Niehaus among finalists for Frick Award
Iconic voice one of 10 vying for broadcasting honor
NASHVILLE, Tenn. -- If there is such a thing as the fifth time being the charm, longtime Mariners broadcaster Dave Niehaus soon could be on his way to Cooperstown, N.Y.
Niehaus, the "voice of the Mariners" since the organization's inception more than 30 years ago, has been selected as one of the 10 finalists for the Ford C. Frick Award, presented annually since 1978 for excellence in baseball broadcasting.
It's the fifth consecutive year, Niehaus is among the finalists.
The Frick Award -- named in memory of Hall of Famer Ford C. Frick, a sportswriter, radio broadcaster, National League president and Major League Baseball Commissioner -- is given to an active or retired broadcaster who has a minimum of 10 years continuous Major League broadcast service with a team, network or a combination of the two.
Joining Niehaus on the ballot this year are: Joe Nuxhall, Bill King, Joe Morgan, Dizzy Dean, Tom Cheek, Tony Kubek, Dave Van Horne, Graham McNamee and Ken Coleman. Nuxhall, King and Morgan were selected via online voting at baseballhall.org and MLB.com throughout November. The other seven were chosen by the Frick nominating committee.
The winner will be announced on February 19 and inducted into the Hall of Fame on July 29. The 2007 recipient was longtime Royals broadcaster Denny Matthews.
Mike Blowers has been on the same field with some future Hall of Fame players, and they all stood out. And after one year in the Mariners broadcast booth as a television analyst, Blowers believes that Niehaus is overdue for the ultimate broadcasting honor.
"I don't think there is any doubt about it," Blowers said. "It will happen, and I'm hoping it will happen this year."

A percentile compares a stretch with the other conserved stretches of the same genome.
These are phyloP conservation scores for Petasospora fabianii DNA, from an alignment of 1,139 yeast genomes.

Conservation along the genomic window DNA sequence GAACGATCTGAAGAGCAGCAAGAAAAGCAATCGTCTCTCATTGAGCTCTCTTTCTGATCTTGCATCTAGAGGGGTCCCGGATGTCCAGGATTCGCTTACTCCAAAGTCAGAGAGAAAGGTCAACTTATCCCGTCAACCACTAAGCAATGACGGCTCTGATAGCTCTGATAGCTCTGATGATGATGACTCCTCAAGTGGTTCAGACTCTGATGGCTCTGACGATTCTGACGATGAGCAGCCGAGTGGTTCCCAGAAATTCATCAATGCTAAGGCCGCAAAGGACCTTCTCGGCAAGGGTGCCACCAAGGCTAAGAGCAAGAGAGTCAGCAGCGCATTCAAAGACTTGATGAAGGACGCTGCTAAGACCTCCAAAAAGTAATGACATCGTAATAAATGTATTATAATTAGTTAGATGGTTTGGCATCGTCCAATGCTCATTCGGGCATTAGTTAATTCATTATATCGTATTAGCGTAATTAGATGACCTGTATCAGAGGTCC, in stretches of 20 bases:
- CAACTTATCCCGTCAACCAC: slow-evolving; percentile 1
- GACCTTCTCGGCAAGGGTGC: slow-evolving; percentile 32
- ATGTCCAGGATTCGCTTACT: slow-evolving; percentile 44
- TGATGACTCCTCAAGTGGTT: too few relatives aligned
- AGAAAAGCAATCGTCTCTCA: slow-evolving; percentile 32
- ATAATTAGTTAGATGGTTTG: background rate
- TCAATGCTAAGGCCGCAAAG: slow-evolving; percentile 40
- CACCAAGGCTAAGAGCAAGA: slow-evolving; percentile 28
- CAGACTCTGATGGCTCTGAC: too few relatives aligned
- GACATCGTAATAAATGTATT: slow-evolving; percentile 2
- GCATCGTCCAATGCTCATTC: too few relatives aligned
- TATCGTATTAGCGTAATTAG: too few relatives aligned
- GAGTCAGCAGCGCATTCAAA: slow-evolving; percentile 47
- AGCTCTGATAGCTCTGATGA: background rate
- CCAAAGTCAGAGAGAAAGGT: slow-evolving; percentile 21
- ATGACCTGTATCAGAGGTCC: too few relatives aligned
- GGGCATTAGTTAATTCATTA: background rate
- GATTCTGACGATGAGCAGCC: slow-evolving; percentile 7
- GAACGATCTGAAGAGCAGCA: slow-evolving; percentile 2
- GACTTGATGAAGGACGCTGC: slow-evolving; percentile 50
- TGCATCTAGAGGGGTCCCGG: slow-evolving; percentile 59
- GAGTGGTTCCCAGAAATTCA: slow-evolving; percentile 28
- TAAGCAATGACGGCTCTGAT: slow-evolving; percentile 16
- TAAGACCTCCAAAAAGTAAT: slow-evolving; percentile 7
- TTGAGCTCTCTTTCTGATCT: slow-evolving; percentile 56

Niehaus has been the Mariners' play-by-play announcer since the franchise started in 1977. He also spent seven seasons (1969-76) with the Angels. He has missed only 79 of the club's 5,000-plus games.
"It's the Oscar for anyone in my business," Niehaus said of the award. "It would be the ultimate award. ... It would be something I would look forward to. When I didn't get it, I guess you could say I was disappointed. But I never thought I would win it anyway."
Blowers, a former University of Washington star, had three tours of duty as a player for the Mariners -- 1992-95, '97 and '99. He co-hosted a postgame radio show during a four-year period before joining the broadcast team last season.
"Dave is absolutely the best," Blowers said. "For someone like me to come in without any [television] training whatsoever, and to have him there in the booth to help me, I couldn't ask for anything more. I learned a lot just by watching him, how effortless it is for him. Talking about the game comes so natural to him."
Niehaus began his career working for the Armed Forces radio and TV service, calling the action of Dodgers games before moving to New York to handle Yankees baseball. From 1969-76, he teamed with Dick Enberg and Don Drysdale with the Angels. He was selected Sportscaster of the Year for the state of Washington in 1995 and 1996 by his contemporaries in the National Sportscasters and Sportswriters Association and threw out the ceremonial first pitch for the Inaugural Game at Safeco Field on July 15, 1999.
Niehaus was named as one of the Seattle Times' top 10 most influential people of the century and named the Entertainer of the Century by a local radio station. In 1997 he was honored by the Washington State House of Representatives for his "contributions to the quality of life in the Pacific Northwest." His expressions like "My Oh My" and "It will fly away" (for home runs) have become familiar throughout the Northwest. He was inducted into the Mariners' Hall of Fame in 2000, joining Alvin Davis and Jay Buhner as the only three members of the club's Hall of Fame.